Euxoa punctigera (Walker, 1865)

93-3387

Identification

Adults

Euxoa punctigera is a moderately large Euxoa (FW length 15–20 mm) with uniform very dark brownish gray forewings with thin powdery light peripheral lining of the spots that flies in dry forests in late summer and early fall. The forewing color is nearly uniform, lightly sprinkled with gray along the costa in some specimens. The basal, antemedial, and postmedial lines are dark gray to black, inconspicuous except as paired black spots flanking gray on the costa and gray filling in the antemedial line in a minority of specimens. A dark gray spot on the costa marks the position of the subterminal line in most specimens, and this line is evident as pale yellow spots in a few individuals. The orbicular and reniform spots are outlined in black and scattered light yellow scales and filled with the ground color. The orbicular post is small, oval. The reniform spot is kidney-shaped. The black claviform spot is small. The hindwing is light gray in males, slightly darker in females, with darker gray marginal area, veins, discal spot, and terminal line. The hindwing fringe is two-toned gray. The head and thorax are uniform black-gray. A frontal tubercle is present. The male antenna is biserrate. Euxoa punctigera is a member of the subgenus Euxoa.

Euxoa punctgera can usually be recognized by its late summer flight period, the uniform blackish forewing, and the indistinct pattern dominated by scattered light yellow scales inside the small orbicular and reniform spot. Other very dark Euxoa species either have no pale scales in the spots (very dark forms of Euxoa satis and Euxoa perpolita), or more extensive light filling than in E. punctigera (Euxoa tessellata). The most closely related species, Euxoa cana, resembles E. punctigera in general pattern but is much lighter gray with prominent dark transverse lines and has a lighter colored hindwing with conspicuous dark veins.

The type locality of Mamestra punctigera Walker is Vancouver Island, British Columbia.

Euxoa is a very large genus with many similar species, many of which are also quite variable. The genus is defined by a saccular extension of the valves in males and sclerotized plates on the dorsal and ventral ductus bursae in females. The genus was revised by Lafontaine (1987) in the Moths of North America series and is divided into eight subgenera based on structural characters. These moths are amongst the most difficult to identify. Even though the forewing color and strength of various markings can vary significantly in some of the species, the shape of the lines and spots and the color of the hindwings (often different in the sexes) are more constant. The habitat and flight period are also important in helping to narrow the possibilities.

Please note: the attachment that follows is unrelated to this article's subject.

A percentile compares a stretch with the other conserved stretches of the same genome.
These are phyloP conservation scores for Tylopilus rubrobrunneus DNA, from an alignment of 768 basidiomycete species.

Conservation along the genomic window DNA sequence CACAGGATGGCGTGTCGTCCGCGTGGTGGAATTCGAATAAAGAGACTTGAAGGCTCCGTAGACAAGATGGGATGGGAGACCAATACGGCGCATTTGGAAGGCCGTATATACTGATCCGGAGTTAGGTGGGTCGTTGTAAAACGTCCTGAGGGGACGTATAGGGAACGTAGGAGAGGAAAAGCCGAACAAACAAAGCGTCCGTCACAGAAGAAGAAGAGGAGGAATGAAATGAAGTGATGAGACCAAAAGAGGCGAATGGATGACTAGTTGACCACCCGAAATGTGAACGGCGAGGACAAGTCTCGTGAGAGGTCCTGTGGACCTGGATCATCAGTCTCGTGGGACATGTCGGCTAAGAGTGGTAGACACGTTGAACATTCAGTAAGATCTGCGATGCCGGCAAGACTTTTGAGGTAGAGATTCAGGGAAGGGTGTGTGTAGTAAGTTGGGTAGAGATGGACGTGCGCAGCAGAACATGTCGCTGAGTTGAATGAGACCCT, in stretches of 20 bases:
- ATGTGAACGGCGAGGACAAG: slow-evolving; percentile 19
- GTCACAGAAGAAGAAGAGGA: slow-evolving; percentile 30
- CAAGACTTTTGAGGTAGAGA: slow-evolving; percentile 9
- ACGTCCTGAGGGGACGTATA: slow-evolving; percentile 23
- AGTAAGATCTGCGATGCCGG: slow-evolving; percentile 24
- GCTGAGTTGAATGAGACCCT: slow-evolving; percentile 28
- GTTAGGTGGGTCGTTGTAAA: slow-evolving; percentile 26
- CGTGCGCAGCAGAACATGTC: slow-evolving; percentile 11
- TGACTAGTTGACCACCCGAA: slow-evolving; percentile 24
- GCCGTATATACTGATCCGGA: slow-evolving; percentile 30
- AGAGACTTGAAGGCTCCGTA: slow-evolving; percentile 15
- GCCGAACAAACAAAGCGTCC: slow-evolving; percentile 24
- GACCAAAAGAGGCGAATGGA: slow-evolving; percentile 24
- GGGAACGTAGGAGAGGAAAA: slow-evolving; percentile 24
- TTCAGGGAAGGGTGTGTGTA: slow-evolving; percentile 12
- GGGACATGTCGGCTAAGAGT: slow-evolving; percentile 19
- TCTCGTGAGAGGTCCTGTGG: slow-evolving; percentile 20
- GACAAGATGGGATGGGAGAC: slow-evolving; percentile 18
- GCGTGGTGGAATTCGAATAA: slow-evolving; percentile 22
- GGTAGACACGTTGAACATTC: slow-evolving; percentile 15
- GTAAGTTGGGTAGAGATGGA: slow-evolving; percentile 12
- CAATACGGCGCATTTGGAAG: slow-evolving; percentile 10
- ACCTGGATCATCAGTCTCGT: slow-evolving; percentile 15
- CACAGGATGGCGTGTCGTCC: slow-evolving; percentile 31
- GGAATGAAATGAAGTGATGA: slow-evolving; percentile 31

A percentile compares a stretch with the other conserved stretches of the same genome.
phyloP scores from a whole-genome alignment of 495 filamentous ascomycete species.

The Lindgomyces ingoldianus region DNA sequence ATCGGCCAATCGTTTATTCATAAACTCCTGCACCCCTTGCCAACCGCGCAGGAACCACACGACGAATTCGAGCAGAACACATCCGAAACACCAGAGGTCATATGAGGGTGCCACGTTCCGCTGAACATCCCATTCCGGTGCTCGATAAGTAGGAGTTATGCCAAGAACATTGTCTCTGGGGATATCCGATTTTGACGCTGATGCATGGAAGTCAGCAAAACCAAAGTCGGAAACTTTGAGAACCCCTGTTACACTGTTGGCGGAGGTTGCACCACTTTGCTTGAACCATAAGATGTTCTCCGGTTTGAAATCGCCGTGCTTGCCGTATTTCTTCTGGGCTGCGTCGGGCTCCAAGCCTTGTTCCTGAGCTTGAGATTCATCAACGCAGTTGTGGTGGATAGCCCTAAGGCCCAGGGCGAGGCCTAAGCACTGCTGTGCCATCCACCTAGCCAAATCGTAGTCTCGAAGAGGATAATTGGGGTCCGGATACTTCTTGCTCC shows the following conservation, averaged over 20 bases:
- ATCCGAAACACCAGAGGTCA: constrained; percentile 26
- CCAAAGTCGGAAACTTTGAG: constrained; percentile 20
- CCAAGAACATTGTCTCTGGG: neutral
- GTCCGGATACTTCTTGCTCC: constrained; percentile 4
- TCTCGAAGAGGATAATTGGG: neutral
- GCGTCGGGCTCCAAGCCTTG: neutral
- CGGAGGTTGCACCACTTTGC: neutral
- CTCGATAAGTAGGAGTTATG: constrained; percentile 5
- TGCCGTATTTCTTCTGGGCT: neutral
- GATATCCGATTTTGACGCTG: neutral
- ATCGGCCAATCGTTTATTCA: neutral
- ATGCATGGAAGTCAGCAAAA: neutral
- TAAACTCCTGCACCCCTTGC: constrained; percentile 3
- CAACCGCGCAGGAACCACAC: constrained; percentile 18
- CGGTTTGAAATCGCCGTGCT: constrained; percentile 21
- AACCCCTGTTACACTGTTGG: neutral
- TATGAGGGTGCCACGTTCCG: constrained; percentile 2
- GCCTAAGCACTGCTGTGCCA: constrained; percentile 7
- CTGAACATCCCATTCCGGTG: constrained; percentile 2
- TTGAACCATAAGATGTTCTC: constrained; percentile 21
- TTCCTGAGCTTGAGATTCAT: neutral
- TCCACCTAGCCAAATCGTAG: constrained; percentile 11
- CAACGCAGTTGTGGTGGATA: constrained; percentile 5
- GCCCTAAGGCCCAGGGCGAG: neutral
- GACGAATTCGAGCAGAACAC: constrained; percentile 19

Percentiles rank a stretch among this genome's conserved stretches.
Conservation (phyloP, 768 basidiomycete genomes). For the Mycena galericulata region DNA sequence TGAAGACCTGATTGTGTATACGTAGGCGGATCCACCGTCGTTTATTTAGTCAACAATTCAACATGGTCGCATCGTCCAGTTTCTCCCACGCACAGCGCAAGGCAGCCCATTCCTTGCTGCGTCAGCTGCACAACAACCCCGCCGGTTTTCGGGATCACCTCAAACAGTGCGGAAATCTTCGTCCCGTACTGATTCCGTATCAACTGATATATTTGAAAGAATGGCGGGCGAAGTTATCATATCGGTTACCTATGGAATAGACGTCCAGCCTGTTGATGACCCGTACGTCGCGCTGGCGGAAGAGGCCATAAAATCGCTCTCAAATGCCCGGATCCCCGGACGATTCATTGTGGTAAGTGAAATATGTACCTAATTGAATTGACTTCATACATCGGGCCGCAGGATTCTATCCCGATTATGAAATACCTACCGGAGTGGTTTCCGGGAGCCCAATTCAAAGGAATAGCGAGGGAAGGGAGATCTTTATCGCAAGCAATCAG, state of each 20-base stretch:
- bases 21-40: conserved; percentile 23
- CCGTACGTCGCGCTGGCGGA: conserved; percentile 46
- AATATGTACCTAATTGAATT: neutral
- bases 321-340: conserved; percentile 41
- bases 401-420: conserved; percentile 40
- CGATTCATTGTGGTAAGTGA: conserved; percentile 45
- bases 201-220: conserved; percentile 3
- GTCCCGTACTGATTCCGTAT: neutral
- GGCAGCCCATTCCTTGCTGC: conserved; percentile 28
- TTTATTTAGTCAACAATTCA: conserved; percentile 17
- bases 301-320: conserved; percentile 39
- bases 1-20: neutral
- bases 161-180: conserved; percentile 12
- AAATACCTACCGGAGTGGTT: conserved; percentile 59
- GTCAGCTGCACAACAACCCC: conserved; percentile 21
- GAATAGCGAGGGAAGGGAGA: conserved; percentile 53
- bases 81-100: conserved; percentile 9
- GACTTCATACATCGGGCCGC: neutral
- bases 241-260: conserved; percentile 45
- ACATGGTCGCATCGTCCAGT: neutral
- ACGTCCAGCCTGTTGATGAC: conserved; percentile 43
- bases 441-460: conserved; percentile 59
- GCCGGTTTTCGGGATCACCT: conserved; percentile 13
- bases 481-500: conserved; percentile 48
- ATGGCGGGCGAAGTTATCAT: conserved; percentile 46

Habitat

This species is widely distributed in forests throughout much of western North America.  In the Pacific Northwest, it is usually rare west of the Cascades in coastal rainforests, oak woodlands, mixed hardwood-conifer forests, and spruce-fir forests.  It is more common in dry forests east of the Cascades, especially in ponderosa pine forest. The experience in Oregon suggests that it is much more common during wet years than during droughts.  Similarly, E. punctigera occurs on sagebrush steppe during wet years, but mostly disappears from this habitat during drier years.  It was also eliminated from sagebrush-juniper woodland after a wildfire, but was present in adjacent unburned habitat two years after this disturbance.

Distribution

Pacific Northwest

Euxoa punctigera is widespread in dry forests in our region as far north as southern British Columbia. It has not been found west of the Cascade Mountains in Washington, but has been collected on Vancouver Island and in southwestern Oregon.

Global

The range of E. punctigera extends south to Utah and Colorado in the Rocky Mountains and to southern California through the Sierra Nevada.

Life History

Larvae

No information is presently available regarding larval foodplants of this species, but it is probably a soil-surface feeding cutworm that feeds on herbaceous vegetation based on related species.

Adults

This species flies during the summer and early fall. The records from our region extend from early July through September, with most specimens from August. This species is nocturnal and comes to lights.

Economic Importance

None.

Literature

Lafontaine (1987)

Moth Photographers Group